In Suriname, 34% of the miners say they it’s the lack of money that keeps them from improving the technology. 31% Say it is a lack of technological option, 28% say it is a lack of knowledge.  (N=14)

Brazil

opvulplaatje

(N=12, no pie chart)

Peru

4.3Peru

In Peru, 37% of the miners state that it is a lack of technology that keeps them from improving the technology. 32% Say it is a lack of money. (N=27)

4.4 Do you use an enclosed recipient to wash the gold concentrate?

Suriname

4.4Surinam

(N=53)

Brazil

4.4Brazil

(N=22)

Peru

3.1Peru

(N=30)

4.4b Why don't you use an enclosed recipient to wash the gold concentrate?

Suriname

4.4b Surinam corrected

In Suriname, 69% of the miners say it is not necessary to an enclosed recipient. 26% Says it takes too much time to do this and 5% do not know how to do it. (N=19)

Brazil

Everyone in Brazil uses an enclosed recipient. (N=0)

Peru

4.4b Peru

In Peru, 57% of the miners give a range of reasons why they do not use an enclosed recipient: such as, there is no appropriate space, we just do it like this, nobody complains. (N=23)

4.5 Who processes the gold concentrate?

Suriname

4.5Surinam

In Suriname, 38% of the miners respond saying that everyone in the team processes the gold concentrate in rotation, 35% state the workers process it and 26% says it is the boss himself who does it. (N=52)

Brazil

4.5_okBrazil

In Brazil, 48% of the miners state that the gold concentrate is processed in rotation, 33% say it is donde by the boss and 13% say it is the machine owner who does it. (N=24)

Peru

4.5Peru

In Peru, 57% of the miners state it is the machine owner who processes the gold concentrate, 22% say it is done by the workers themselves and 18% says it is done by everyone in rotation. (N=30)

4.6 Do you use personal protection when processing the gold concentrate?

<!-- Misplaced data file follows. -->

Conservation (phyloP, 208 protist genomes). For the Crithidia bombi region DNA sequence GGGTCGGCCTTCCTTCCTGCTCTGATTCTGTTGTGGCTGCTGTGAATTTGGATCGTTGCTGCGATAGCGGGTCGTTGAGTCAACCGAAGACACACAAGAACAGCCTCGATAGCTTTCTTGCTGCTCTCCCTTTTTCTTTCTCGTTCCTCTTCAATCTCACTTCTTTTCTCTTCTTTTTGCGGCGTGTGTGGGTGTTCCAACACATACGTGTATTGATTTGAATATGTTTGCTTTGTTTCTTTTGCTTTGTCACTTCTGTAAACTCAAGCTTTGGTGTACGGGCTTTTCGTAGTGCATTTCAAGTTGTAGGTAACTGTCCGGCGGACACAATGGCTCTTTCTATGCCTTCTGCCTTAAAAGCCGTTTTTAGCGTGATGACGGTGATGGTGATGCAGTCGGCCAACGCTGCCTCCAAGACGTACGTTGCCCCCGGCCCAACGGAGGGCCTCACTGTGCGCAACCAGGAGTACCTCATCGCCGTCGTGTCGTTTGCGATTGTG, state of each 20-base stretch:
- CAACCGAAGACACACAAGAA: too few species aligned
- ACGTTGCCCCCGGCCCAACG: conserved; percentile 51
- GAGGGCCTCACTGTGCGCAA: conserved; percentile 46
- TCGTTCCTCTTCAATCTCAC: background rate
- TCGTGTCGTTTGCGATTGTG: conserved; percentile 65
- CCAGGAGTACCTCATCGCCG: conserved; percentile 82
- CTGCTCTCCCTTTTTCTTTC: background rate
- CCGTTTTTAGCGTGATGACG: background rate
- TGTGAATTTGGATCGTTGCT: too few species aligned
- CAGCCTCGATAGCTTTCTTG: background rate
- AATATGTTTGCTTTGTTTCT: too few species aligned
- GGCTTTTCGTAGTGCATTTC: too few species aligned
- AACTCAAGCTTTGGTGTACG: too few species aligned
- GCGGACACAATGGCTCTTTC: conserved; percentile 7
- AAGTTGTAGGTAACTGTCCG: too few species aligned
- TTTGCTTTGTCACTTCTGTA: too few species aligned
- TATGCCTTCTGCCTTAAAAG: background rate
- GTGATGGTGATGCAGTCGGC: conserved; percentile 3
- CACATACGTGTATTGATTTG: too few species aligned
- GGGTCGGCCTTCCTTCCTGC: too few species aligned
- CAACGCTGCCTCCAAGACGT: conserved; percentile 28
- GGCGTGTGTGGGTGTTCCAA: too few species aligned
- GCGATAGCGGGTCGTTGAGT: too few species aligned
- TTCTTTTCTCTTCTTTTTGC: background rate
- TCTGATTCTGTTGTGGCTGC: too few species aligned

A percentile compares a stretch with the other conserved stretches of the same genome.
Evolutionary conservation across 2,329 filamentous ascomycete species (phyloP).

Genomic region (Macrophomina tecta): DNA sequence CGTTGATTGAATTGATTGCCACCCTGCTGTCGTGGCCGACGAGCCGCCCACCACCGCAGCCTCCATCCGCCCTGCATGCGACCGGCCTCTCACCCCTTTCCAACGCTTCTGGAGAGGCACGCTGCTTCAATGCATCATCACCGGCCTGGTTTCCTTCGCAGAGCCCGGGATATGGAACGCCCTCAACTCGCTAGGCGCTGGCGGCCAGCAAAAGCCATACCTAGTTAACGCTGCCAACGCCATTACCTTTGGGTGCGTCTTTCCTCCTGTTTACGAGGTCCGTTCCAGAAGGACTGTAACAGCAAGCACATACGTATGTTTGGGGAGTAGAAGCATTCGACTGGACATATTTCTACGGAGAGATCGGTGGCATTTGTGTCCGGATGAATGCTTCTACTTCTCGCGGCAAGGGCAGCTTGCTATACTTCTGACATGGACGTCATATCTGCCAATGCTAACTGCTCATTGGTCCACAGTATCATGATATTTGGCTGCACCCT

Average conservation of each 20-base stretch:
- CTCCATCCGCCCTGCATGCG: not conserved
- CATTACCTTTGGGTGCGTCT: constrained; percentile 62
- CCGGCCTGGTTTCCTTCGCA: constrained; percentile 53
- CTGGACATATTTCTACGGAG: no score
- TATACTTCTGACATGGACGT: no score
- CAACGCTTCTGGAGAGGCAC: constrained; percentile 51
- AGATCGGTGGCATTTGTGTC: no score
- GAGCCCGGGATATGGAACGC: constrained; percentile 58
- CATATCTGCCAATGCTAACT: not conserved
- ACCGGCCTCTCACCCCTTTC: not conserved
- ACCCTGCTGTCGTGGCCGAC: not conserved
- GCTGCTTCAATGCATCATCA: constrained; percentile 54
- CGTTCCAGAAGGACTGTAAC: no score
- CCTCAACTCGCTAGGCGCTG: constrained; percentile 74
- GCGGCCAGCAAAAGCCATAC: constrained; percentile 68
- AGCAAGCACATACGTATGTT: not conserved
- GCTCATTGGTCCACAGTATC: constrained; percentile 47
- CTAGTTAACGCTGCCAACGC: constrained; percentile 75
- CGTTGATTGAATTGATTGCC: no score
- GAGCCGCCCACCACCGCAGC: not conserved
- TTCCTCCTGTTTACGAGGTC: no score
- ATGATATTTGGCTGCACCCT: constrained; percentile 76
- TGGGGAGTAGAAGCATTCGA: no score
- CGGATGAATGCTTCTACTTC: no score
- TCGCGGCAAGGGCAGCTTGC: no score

Suriname

4.6Surinam

(N=53)

Brazil

4.6Brazil

(N=24)

Peru

4.6Peru

(N=30)

4.6b If yes, what do you use?

Suriname

4.6Surinamb

In Suriname, 39% of the miners use gloves, 38% use mouth and nose protection, 15% uses a mask and only 8% uses a retort. (N=13)

Brazil

4.6Brazilb

In Brazil, 38% uses a mask, 31% use other protection measures, such as a helmet, protection glasses and long sleeves, and 29% uses gloves. (N=11)

Peru

4.6b Peru

In Peru, 60% of the miners use a retort, 20% use mouth and nose protection and 13% store their mercury in a safe place. (N=15)

4.7 If not, why not?

Suriname

4.7Surinam

(N=42)

Brazil

opvulplaatje

(N=6, no pie chart)

Peru

4.7 Peru

(N=14)

Questionnaire results for 5. Socio-cultural issues

5.1 Do you maintain your family with your mining income?

Suriname

(N=54)

Brazil

(N=23)

Peru

(N=30)

5.2 How do you invest your money?

Suriname

(N=53)

Brazil

no pie chart (N=23)

Peru

(N=30)

5.5 Whose land do you work on?

Suriname

(N=54)

Brazil

(N=24)

Peru

(N=30)

Questionnaire results for 6. Visions for the future

6.1 How do you see the future of small-scale gold mining in your country

Suriname

(N=54)

Brazil

(N=23)

Peru

(N=30)

6.2 How could small-scale gold mining in your country be improved in the future?

Suriname

(N=54)

Brazil

(N=23)

Peru

(N=30)

6.3 How would you like to contribute?

Suriname

(N=54)

Brazil

(N=22)

Peru

(N=30)